Five Steps To Better Health!
Health and wellness articles ask, “Are you suffering from headaches and depression?” Don’t let a doctor put you on drugs; instead, look for the underlying causes and perhaps try natural herbs.
High cholesterol? Try the Mediterranean diet, with a glass of organic red wine a day and natural herbs.
The best way to win the war on cancer? Eat healthy, exercise, and develop an active social life. An increasing number of health and wellness articles write that this type of approach, geared to prevention and a conservative use of medications and technology not only increases patient’s vitality, but also saves money.
We only treat the disease after it occurs. With figures showing that 95 cents out of every dollar spent on health care goes toward treating illness, we note that the best way to reduce the costs is prevention. Integrative medicine puts the patient, not the doctor or the insurance company, at the center of attention, and it puts the focus on the sources of illness and not the symptoms.
Health care costs are continually rising, but people are not getting any healthier. Here is a five-point prescription for the future of health care that applies the tenets of integrative medicine to make today’s health care simpler, more effective, and more affordable.
- Emphasize Illness Prevention – About half of all American adults have a chronic illness, according to the Partnership for Solutions. Three-quarters or more of the more than $2 trillion recently spent on health care in a single year went to treat these kinds of conditions, including obesity. All of these can be not only prevented, but even reversed through diet and lifestyle intervention. It just seems so obvious that this is where we should be putting our focus. There is a long way to go before prevention is on the national agenda. While prevention is indeed better than cure, we tend to reward those who find solutions for existing problems rather than those who ensure that those problems don’t occur. We need to focus on living better.
- Promote Healthy Foods – A pioneer of integrative heath care believes the first prescription any doctor should write should be about diet and lifestyle. You can never lose by maximizing lifestyle management. Many conditions not easily diagnosed or cured in a conventional framework can be improved by dietary and lifestyle changes. There are specific diets that promote wellness. They reduce inflammation, increase fiber, vitamins, and minerals that come in the form of a lot of fruits, vegetables, and whole grains.
- Focus on Lifestyle Changes – The majority of health problems and risk factors for illnesses stem from the choices we make: how much time we invest working, exercising, and relaxing; time spent with friends and outdoors, and whether we consistently take the stairs or the elevator. A 2004 study showed that lifestyle changes (quitting smoking, healthier eating habits, moderate alcohol consumption, and regular exercise) can prevent 90% of today’s cases of heart disease, which currently accounts for more premature deaths and higher health care costs than any other illness.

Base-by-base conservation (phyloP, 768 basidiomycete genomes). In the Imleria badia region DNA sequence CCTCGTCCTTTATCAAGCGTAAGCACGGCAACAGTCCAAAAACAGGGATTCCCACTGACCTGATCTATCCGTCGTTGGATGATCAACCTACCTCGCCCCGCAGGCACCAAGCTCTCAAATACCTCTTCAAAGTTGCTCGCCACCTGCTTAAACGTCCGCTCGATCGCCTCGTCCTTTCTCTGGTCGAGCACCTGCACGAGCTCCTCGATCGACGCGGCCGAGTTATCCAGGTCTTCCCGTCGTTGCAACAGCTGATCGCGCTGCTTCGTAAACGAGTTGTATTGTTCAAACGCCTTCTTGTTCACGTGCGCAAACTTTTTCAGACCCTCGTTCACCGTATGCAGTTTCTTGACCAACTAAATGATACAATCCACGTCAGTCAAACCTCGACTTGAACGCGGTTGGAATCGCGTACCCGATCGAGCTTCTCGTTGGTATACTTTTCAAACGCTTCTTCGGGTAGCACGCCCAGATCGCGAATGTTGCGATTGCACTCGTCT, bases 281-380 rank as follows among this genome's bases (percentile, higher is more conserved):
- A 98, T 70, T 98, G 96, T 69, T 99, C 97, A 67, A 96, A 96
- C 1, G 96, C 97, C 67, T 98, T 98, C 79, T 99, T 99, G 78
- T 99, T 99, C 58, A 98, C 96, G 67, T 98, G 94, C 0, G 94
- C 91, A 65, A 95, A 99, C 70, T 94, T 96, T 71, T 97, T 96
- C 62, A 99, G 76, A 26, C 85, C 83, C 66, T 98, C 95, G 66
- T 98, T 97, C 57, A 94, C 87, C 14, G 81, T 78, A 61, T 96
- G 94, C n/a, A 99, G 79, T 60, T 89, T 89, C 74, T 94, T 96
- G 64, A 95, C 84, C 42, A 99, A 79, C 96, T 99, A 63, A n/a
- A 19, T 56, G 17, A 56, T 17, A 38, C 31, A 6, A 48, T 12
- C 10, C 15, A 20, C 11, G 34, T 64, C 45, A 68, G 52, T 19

- Use Alternative Therapies – Another way to reduce costs is to use alternative and complementary therapies such as homeopathy, naturopathy, yoga, and herbal medicine that can supplement and even replace conventional methods. Such complementary treatments work to nourish, nurture, and augment the body’s own defenses. One alternative healing method that’s now beginning to find its way into hospitals is acupuncture. Which has been shown, among other benefits, to help relieve pain, stress, and nausea during pre- and post-operative care. The goal is to train both acupuncturists and conventional doctors in the benefits of this technique so that it can be incorporated into best practices. Even if physicians have time to read the acupuncture studies, what really makes it gel is when they see the results on the patient they treat. The proof is in practitioners working side-by-side and people being able to experience what this therapy can do.
- Treat People, Not Diseases – As a Nurse pours a steaming infusion of yarrow over a piece of cotton and then wrings it out, the aroma of the medicinal herb wafts over to the hospital bed where a patient is waiting for her body wrap. When the compress and a hot water bottle have been gingerly applied to her lower back and secured by a soft cloth sash, she leans back with a contented sigh. The compress will help her liver better metabolize the toxins that have accumulated in it after months of breast cancer therapy. The wrap’s warmth will also create a sense of temporary well-being, a precious feeling for the frail, exhausted, 65-year-old.
More money, more pills and more technology don’t necessarily lead to better health. Health and wellness articles support integrative medicine generally take a “less is more” approach – less needless medications and medical procedures and more prevention and healthy personal lifestyle changes can add up to big financial savings and big improvements in the quality of life.